As former US President Lyndon B. Johnson once said, the most important skill in politics is to be able to count. LR has the numbers to give Macron his majority – they won 61 seats in the parliamentary polls. This is sloppy by historical standards for this descendant of the Gaullist parties, but it is a much better result than expected for a party whose candidate, Valérie Pécresse, received a whopping 4.8 percent of the vote in the presidential election. The party has spent the past five years in the narrow ideological space between Macron and the far right.

Former LR leader Jean-François Copé called for a “pact” with Macron as the results of the second round came in. Such an agreement would provide the “most coherent way out of the parliamentary deadlock,” Shields noted.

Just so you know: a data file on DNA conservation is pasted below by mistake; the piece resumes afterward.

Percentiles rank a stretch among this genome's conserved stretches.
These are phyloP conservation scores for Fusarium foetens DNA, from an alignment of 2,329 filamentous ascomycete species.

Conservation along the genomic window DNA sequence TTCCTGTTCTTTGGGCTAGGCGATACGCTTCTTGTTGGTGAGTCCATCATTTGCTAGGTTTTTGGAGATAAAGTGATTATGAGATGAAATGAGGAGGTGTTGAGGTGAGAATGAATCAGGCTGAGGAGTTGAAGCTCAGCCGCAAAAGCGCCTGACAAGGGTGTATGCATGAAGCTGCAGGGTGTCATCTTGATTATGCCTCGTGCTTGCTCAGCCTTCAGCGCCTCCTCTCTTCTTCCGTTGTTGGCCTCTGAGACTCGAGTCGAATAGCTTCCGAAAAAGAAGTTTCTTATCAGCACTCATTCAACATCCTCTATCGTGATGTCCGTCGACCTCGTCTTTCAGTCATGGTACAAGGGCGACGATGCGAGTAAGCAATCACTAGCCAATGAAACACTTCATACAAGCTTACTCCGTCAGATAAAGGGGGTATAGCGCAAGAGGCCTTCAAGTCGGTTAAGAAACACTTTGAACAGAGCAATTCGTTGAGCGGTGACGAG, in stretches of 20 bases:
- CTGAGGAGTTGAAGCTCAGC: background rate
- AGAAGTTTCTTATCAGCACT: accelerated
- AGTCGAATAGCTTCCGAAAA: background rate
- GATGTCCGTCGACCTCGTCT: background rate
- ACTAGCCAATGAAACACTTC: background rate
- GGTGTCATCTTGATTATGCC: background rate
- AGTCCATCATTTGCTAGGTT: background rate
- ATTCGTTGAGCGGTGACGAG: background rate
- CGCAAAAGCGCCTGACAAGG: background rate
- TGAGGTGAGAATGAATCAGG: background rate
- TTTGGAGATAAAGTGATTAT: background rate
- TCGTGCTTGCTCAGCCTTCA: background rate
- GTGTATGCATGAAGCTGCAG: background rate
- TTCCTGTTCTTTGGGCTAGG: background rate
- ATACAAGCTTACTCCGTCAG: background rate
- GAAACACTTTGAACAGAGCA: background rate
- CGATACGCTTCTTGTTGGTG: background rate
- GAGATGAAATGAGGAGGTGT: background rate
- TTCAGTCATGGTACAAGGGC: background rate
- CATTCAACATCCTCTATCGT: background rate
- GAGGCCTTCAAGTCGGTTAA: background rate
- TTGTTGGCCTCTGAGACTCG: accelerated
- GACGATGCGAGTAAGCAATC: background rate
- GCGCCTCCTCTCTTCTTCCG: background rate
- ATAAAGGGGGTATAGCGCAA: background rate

But current (albeit outgoing) LR leader Christian Jacob ruled out such a deal after talks with Macron on Tuesday – after doing so repeatedly during the campaign.

Many Les Républicains MPs have a lot in common with Macron politically and see themselves as belonging to the natural party of government, much like the British Tories. “Jacob is on his way out, he has served his term and his statements are about preserving the best possible role for LR in partnership with Macron. The role of the king of LR gives them a significant opportunity to set their priorities, and it is likely that Macron will lean to the right to take those Macron-compatible LR MPs to justice,” said Andrew Smith, a French professor. politics at the University of Chichester, in an interview on Sunday.

Still, there are challenges to any attempt at a Macron-LR deal. Not all Républicain MPs see helping the president as the best way to act as the natural party of government again. For some of them, Shields noted, this would mean becoming a “vassal party.”